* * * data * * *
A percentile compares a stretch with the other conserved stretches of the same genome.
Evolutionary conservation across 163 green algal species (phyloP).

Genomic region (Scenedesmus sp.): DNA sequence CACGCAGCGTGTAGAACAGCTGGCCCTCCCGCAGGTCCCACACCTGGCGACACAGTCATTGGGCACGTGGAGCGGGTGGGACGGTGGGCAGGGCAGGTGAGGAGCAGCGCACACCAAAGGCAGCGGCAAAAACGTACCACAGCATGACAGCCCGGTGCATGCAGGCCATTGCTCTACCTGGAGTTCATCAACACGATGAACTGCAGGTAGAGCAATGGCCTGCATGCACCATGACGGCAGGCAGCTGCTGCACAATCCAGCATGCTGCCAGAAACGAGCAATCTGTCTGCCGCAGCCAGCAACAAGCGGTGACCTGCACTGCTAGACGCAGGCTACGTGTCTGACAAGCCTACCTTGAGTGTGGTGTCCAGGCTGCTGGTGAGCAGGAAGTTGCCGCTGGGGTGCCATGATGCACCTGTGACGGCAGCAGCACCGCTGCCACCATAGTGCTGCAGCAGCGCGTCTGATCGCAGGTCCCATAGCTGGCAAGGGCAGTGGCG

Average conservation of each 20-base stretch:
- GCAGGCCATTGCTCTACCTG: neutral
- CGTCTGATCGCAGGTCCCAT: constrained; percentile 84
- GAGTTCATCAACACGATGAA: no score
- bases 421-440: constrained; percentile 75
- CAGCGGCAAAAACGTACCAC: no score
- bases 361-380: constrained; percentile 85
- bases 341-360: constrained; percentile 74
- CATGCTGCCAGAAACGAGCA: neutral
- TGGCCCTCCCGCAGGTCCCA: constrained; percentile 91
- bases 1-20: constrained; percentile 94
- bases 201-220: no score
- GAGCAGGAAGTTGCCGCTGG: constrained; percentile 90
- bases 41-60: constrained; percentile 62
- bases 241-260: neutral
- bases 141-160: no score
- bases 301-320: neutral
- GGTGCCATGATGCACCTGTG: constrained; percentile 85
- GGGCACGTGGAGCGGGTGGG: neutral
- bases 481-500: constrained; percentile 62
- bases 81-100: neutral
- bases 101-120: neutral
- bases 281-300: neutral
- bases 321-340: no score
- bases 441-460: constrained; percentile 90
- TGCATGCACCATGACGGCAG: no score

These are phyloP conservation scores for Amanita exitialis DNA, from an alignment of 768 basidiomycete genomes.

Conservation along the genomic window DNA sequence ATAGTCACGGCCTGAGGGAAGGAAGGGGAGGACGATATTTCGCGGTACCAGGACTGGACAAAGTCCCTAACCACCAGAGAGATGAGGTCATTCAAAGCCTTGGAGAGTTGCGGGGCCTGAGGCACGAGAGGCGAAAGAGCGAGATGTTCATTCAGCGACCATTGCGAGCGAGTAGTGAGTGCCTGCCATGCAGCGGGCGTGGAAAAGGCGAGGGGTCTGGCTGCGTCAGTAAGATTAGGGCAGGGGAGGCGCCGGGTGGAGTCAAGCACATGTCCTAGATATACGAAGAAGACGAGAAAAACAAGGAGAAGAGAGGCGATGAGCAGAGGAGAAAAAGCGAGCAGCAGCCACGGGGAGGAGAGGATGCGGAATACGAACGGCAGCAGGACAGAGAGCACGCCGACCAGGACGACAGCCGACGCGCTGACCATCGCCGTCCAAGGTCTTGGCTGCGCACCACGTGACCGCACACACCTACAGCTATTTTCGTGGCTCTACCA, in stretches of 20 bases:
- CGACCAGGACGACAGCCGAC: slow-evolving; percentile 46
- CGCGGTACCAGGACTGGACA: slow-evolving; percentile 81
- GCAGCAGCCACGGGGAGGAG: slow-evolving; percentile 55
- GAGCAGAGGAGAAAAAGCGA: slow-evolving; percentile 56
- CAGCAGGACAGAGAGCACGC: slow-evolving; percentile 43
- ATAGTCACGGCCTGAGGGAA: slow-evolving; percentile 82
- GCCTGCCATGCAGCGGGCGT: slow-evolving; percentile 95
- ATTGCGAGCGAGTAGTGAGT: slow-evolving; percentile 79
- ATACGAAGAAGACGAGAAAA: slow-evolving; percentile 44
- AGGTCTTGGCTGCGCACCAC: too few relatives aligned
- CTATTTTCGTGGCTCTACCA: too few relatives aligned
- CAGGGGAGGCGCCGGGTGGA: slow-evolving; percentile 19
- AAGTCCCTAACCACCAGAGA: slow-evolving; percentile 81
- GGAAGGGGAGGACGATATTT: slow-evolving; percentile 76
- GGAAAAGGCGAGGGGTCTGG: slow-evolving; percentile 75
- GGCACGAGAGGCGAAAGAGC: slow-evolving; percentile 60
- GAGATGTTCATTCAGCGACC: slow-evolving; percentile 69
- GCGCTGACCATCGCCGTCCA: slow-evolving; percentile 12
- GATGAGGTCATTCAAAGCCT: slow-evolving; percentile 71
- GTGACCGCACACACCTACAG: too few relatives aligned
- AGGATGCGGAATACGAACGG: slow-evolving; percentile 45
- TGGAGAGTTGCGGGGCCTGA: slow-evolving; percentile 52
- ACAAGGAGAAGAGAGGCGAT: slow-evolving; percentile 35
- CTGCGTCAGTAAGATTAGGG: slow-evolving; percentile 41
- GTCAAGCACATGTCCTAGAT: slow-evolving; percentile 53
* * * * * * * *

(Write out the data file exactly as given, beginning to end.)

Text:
A percentile compares a stretch with the other conserved stretches of the same genome.
Evolutionary conservation across 163 green algal species (phyloP).

Genomic region (Scenedesmus sp.): DNA sequence CACGCAGCGTGTAGAACAGCTGGCCCTCCCGCAGGTCCCACACCTGGCGACACAGTCATTGGGCACGTGGAGCGGGTGGGACGGTGGGCAGGGCAGGTGAGGAGCAGCGCACACCAAAGGCAGCGGCAAAAACGTACCACAGCATGACAGCCCGGTGCATGCAGGCCATTGCTCTACCTGGAGTTCATCAACACGATGAACTGCAGGTAGAGCAATGGCCTGCATGCACCATGACGGCAGGCAGCTGCTGCACAATCCAGCATGCTGCCAGAAACGAGCAATCTGTCTGCCGCAGCCAGCAACAAGCGGTGACCTGCACTGCTAGACGCAGGCTACGTGTCTGACAAGCCTACCTTGAGTGTGGTGTCCAGGCTGCTGGTGAGCAGGAAGTTGCCGCTGGGGTGCCATGATGCACCTGTGACGGCAGCAGCACCGCTGCCACCATAGTGCTGCAGCAGCGCGTCTGATCGCAGGTCCCATAGCTGGCAAGGGCAGTGGCG

Average conservation of each 20-base stretch:
- GCAGGCCATTGCTCTACCTG: neutral
- CGTCTGATCGCAGGTCCCAT: constrained; percentile 84
- GAGTTCATCAACACGATGAA: no score
- bases 421-440: constrained; percentile 75
- CAGCGGCAAAAACGTACCAC: no score
- bases 361-380: constrained; percentile 85
- bases 341-360: constrained; percentile 74
- CATGCTGCCAGAAACGAGCA: neutral
- TGGCCCTCCCGCAGGTCCCA: constrained; percentile 91
- bases 1-20: constrained; percentile 94
- bases 201-220: no score
- GAGCAGGAAGTTGCCGCTGG: constrained; percentile 90
- bases 41-60: constrained; percentile 62
- bases 241-260: neutral
- bases 141-160: no score
- bases 301-320: neutral
- GGTGCCATGATGCACCTGTG: constrained; percentile 85
- GGGCACGTGGAGCGGGTGGG: neutral
- bases 481-500: constrained; percentile 62
- bases 81-100: neutral
- bases 101-120: neutral
- bases 281-300: neutral
- bases 321-340: no score
- bases 441-460: constrained; percentile 90
- TGCATGCACCATGACGGCAG: no score

These are phyloP conservation scores for Amanita exitialis DNA, from an alignment of 768 basidiomycete genomes.

Conservation along the genomic window DNA sequence ATAGTCACGGCCTGAGGGAAGGAAGGGGAGGACGATATTTCGCGGTACCAGGACTGGACAAAGTCCCTAACCACCAGAGAGATGAGGTCATTCAAAGCCTTGGAGAGTTGCGGGGCCTGAGGCACGAGAGGCGAAAGAGCGAGATGTTCATTCAGCGACCATTGCGAGCGAGTAGTGAGTGCCTGCCATGCAGCGGGCGTGGAAAAGGCGAGGGGTCTGGCTGCGTCAGTAAGATTAGGGCAGGGGAGGCGCCGGGTGGAGTCAAGCACATGTCCTAGATATACGAAGAAGACGAGAAAAACAAGGAGAAGAGAGGCGATGAGCAGAGGAGAAAAAGCGAGCAGCAGCCACGGGGAGGAGAGGATGCGGAATACGAACGGCAGCAGGACAGAGAGCACGCCGACCAGGACGACAGCCGACGCGCTGACCATCGCCGTCCAAGGTCTTGGCTGCGCACCACGTGACCGCACACACCTACAGCTATTTTCGTGGCTCTACCA, in stretches of 20 bases:
- CGACCAGGACGACAGCCGAC: slow-evolving; percentile 46
- CGCGGTACCAGGACTGGACA: slow-evolving; percentile 81
- GCAGCAGCCACGGGGAGGAG: slow-evolving; percentile 55
- GAGCAGAGGAGAAAAAGCGA: slow-evolving; percentile 56
- CAGCAGGACAGAGAGCACGC: slow-evolving; percentile 43
- ATAGTCACGGCCTGAGGGAA: slow-evolving; percentile 82
- GCCTGCCATGCAGCGGGCGT: slow-evolving; percentile 95
- ATTGCGAGCGAGTAGTGAGT: slow-evolving; percentile 79
- ATACGAAGAAGACGAGAAAA: slow-evolving; percentile 44
- AGGTCTTGGCTGCGCACCAC: too few relatives aligned
- CTATTTTCGTGGCTCTACCA: too few relatives aligned
- CAGGGGAGGCGCCGGGTGGA: slow-evolving; percentile 19
- AAGTCCCTAACCACCAGAGA: slow-evolving; percentile 81
- GGAAGGGGAGGACGATATTT: slow-evolving; percentile 76
- GGAAAAGGCGAGGGGTCTGG: slow-evolving; percentile 75
- GGCACGAGAGGCGAAAGAGC: slow-evolving; percentile 60
- GAGATGTTCATTCAGCGACC: slow-evolving; percentile 69
- GCGCTGACCATCGCCGTCCA: slow-evolving; percentile 12
- GATGAGGTCATTCAAAGCCT: slow-evolving; percentile 71
- GTGACCGCACACACCTACAG: too few relatives aligned
- AGGATGCGGAATACGAACGG: slow-evolving; percentile 45
- TGGAGAGTTGCGGGGCCTGA: slow-evolving; percentile 52
- ACAAGGAGAAGAGAGGCGAT: slow-evolving; percentile 35
- CTGCGTCAGTAAGATTAGGG: slow-evolving; percentile 41
- GTCAAGCACATGTCCTAGAT: slow-evolving; percentile 53